A decade-long bull market can make even the exotic look normal.
London has long been a hub for alternative investment trusts — publicly traded funds that tie their returns to illiquid, long life, difficult-to-value assets. These closed-ended investment companies have proved one of the market’s bright spots. Not even the unravelling of Neil Woodford’s Patient Capital Trust has weakened investors’ appetite for fundraisings.
Companies tapping the market since the start of December have been in niches including student accommodation, nursing homes and utility-scale energy storage. Initial public offerings have also been steady, with DRI Capital, a Toronto-based drug royalties collection manager, and private equity group Cabot Square Capital among those launching alternative fund flotations.
Part of the appeal of such funds is that they promise payouts uncorrelated to most asset classes. That makes them a good fit with modern portfolio theory, developed by economist Harry Markowitz in the 1950s, which sets out the principles of controlling risk and return by investing in asset combinations that do not move in lockstep. And with ultra-easy monetary policy crushing the yield on conventional safe assets over the past decade, any stock that promises to pay out a steady yield — year after year, regardless of what is happening in the broader economy — has obvious attractions.
But that promise might not live up to reality.
The company most often credited with revitalising the alternatives area is Hipgnosis Songs Fund, a music royalties specialist. Floated in July 2018, it has raised about £625m in four separate share issues with another expected imminently. Its investors receive dividends after advisory and performance fees are funnelled to an external investment management committee headed by founder Merck Mercuriadis, the former manager of acts including Elton John, Iron Maiden and Beyoncé.
Hipgnosis — which trades under the ticker SONG — is more than anything a play on the growth of music streaming. For about 15 years after the turn of the century, song royalty payments were in sharp decline as legal downloads failed to compensate for plummeting sales of CDs. Then, about four years ago, the low-cost unlimited monthly subscriptions offered by the likes of Spotify, Apple and Pandora found a mass market. Music copyright libraries that had been sold at distressed valuations a few years earlier were suddenly valuable again.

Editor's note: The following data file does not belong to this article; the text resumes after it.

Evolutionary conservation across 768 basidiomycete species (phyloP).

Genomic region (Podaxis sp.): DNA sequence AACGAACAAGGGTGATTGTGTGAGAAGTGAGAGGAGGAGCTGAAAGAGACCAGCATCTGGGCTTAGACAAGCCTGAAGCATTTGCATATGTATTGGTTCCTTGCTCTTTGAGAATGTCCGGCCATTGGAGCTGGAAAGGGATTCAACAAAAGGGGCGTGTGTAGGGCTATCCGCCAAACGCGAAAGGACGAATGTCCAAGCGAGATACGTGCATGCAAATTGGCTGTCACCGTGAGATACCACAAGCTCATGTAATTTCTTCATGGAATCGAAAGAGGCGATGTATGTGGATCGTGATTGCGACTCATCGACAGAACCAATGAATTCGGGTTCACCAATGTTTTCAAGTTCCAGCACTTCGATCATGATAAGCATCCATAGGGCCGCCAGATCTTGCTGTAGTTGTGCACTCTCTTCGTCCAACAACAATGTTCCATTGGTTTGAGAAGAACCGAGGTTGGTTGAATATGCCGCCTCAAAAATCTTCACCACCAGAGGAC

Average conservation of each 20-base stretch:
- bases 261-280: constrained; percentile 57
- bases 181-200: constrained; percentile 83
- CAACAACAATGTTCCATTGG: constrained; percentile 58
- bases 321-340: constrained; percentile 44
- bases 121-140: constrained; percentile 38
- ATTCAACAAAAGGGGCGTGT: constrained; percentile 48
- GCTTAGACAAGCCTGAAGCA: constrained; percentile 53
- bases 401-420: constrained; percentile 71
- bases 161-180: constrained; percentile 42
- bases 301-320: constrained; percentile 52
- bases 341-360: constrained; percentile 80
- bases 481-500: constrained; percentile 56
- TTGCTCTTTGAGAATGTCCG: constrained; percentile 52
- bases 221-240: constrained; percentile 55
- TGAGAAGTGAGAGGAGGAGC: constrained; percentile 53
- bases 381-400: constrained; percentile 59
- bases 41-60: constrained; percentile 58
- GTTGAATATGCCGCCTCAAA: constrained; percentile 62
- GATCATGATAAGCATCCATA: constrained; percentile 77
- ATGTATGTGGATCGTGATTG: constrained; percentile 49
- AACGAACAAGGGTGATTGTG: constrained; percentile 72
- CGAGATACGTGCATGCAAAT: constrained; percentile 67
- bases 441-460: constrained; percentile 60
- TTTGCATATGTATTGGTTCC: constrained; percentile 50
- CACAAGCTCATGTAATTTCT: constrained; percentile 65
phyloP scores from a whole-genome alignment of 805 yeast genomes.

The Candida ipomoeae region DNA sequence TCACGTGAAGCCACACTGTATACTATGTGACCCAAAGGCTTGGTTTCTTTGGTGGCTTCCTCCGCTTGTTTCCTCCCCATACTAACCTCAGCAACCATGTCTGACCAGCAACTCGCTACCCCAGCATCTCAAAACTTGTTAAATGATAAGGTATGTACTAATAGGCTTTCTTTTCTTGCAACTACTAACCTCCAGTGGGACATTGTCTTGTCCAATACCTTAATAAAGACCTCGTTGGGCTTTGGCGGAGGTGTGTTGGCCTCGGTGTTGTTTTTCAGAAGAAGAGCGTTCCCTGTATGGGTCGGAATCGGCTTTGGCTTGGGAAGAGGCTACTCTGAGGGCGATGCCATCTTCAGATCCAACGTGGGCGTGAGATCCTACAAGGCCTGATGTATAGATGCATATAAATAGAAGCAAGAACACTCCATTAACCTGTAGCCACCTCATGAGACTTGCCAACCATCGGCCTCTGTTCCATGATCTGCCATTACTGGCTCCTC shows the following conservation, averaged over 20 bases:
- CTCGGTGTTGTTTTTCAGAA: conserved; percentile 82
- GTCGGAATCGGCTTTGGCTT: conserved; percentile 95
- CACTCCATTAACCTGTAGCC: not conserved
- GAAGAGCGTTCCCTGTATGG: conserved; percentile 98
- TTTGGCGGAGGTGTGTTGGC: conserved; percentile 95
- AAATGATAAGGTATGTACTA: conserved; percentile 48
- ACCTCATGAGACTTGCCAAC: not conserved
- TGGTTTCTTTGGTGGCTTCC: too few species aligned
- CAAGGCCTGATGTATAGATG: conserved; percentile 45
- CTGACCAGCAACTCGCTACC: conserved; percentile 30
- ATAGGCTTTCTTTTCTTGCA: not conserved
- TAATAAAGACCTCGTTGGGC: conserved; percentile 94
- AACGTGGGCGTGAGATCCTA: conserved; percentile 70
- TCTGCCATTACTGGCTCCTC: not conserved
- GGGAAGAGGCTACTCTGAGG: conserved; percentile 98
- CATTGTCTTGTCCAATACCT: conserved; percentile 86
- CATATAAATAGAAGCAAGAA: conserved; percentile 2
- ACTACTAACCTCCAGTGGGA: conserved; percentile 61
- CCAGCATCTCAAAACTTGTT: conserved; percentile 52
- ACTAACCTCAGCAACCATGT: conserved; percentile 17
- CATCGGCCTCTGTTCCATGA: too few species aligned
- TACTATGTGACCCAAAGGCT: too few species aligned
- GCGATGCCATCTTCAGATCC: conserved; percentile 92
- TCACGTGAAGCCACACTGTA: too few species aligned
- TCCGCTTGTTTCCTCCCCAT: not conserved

As an asset, music is extremely durable: in markets including the US and UK the intellectual rights associated with a song last for 70 years after the death of its last living co-author. Streams of royalties can therefore fit better in a publicly traded stock than in a private equity fund with a fixed wind-up date. Closed-ended funds should also give these illiquid long-life assets time to mature without the threat of redemptions forcing fire sales, while allowing the use of debt leverage to juice returns.
Equally, however, the net asset values of closed-ended funds tend to be based on discounted cash flow models that run over decades. And the relative immaturity of the streaming market makes for a poor foundation. Valuing the Hipgnosis songbook requires brave assumptions about the global growth potential of streaming, as well as the competitive landscape and the legal protections copyright holders might be afforded in the future. It also demands considerable guesswork about which songs might have staying power.
Hipgnosis revealed with interim results in December that four-fifths of its income had come from just 183 songs, or 1.6 per cent of its total catalogue. An earlier analysis by Stifel estimated that 43 per cent of its 2018 income was from 33 songs, all released since 2015.
Age is as important as concentration, because most new material decays quickly. The older the song, the more likely its revenue has hit a point of stability. Just two songs in the Hipgnosis top 10 of 2018 — Sweet Dreams (Are Made Of This) by The Eurythmics and Don’t Stop Believin’ by Journey — could be said to have reached that vintage. The longevity of hits from The Chainsmokers, Shawn Mendes and Justin Bieber represents more of a gamble.
Hipgnosis has been working to bulk out its portfolio, with 30 individual music catalogues purchased since the 2018 flotation, and argues that better management will in time wake its sleeping giants. But release dates in its portfolio remain clustered within the past decade. A recent flood of money towards competing funds has led to bidding wars for more mature songbooks, meaning Hipgnosis has had to tweak the plan set out at its IPO and buy mostly from younger artists. That has made the fund more reliant on the nascent streaming market, and with Hipgnosis providing few details on how independent valuers gauge the worth of its catalogues, the whole process begins to look very subjective indeed.
Exotic funds like Hipgnosis might appear useful for portfolio diversification but their market-uncorrelated returns come with some extremely esoteric risks attached. Anyone buying for the long term on the expectation of a quiet life is likely to be disappointed.